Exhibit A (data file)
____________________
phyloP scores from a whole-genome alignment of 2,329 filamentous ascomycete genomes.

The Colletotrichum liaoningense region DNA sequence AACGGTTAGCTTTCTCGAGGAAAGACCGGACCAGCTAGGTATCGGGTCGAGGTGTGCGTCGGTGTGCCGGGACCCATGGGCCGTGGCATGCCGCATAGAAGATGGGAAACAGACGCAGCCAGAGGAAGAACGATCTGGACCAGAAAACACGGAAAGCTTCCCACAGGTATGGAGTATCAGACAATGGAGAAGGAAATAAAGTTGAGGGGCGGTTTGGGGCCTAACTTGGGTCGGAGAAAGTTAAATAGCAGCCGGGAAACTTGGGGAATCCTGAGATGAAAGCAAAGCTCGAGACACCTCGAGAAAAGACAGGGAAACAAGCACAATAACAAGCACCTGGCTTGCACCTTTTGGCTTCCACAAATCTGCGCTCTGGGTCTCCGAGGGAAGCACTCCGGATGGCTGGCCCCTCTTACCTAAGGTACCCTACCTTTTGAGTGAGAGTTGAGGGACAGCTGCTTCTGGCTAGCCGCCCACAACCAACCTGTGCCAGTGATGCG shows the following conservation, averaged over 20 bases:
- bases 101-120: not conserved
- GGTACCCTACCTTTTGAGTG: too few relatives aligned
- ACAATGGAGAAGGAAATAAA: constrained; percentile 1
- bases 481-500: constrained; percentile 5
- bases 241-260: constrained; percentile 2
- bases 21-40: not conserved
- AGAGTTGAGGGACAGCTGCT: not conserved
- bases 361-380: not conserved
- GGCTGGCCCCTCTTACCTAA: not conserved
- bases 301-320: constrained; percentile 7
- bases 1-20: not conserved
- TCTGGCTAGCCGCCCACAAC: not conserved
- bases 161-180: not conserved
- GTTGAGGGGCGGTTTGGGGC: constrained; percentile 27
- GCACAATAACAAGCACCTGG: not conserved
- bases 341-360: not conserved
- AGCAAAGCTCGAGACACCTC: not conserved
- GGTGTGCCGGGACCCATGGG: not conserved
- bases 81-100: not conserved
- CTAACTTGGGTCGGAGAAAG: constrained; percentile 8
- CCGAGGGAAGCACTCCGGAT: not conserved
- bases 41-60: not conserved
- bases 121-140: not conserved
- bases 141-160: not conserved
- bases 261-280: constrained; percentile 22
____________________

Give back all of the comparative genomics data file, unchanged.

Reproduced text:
phyloP scores from a whole-genome alignment of 2,329 filamentous ascomycete genomes.

The Colletotrichum liaoningense region DNA sequence AACGGTTAGCTTTCTCGAGGAAAGACCGGACCAGCTAGGTATCGGGTCGAGGTGTGCGTCGGTGTGCCGGGACCCATGGGCCGTGGCATGCCGCATAGAAGATGGGAAACAGACGCAGCCAGAGGAAGAACGATCTGGACCAGAAAACACGGAAAGCTTCCCACAGGTATGGAGTATCAGACAATGGAGAAGGAAATAAAGTTGAGGGGCGGTTTGGGGCCTAACTTGGGTCGGAGAAAGTTAAATAGCAGCCGGGAAACTTGGGGAATCCTGAGATGAAAGCAAAGCTCGAGACACCTCGAGAAAAGACAGGGAAACAAGCACAATAACAAGCACCTGGCTTGCACCTTTTGGCTTCCACAAATCTGCGCTCTGGGTCTCCGAGGGAAGCACTCCGGATGGCTGGCCCCTCTTACCTAAGGTACCCTACCTTTTGAGTGAGAGTTGAGGGACAGCTGCTTCTGGCTAGCCGCCCACAACCAACCTGTGCCAGTGATGCG shows the following conservation, averaged over 20 bases:
- bases 101-120: not conserved
- GGTACCCTACCTTTTGAGTG: too few relatives aligned
- ACAATGGAGAAGGAAATAAA: constrained; percentile 1
- bases 481-500: constrained; percentile 5
- bases 241-260: constrained; percentile 2
- bases 21-40: not conserved
- AGAGTTGAGGGACAGCTGCT: not conserved
- bases 361-380: not conserved
- GGCTGGCCCCTCTTACCTAA: not conserved
- bases 301-320: constrained; percentile 7
- bases 1-20: not conserved
- TCTGGCTAGCCGCCCACAAC: not conserved
- bases 161-180: not conserved
- GTTGAGGGGCGGTTTGGGGC: constrained; percentile 27
- GCACAATAACAAGCACCTGG: not conserved
- bases 341-360: not conserved
- AGCAAAGCTCGAGACACCTC: not conserved
- GGTGTGCCGGGACCCATGGG: not conserved
- bases 81-100: not conserved
- CTAACTTGGGTCGGAGAAAG: constrained; percentile 8
- CCGAGGGAAGCACTCCGGAT: not conserved
- bases 41-60: not conserved
- bases 121-140: not conserved
- bases 141-160: not conserved
- bases 261-280: constrained; percentile 22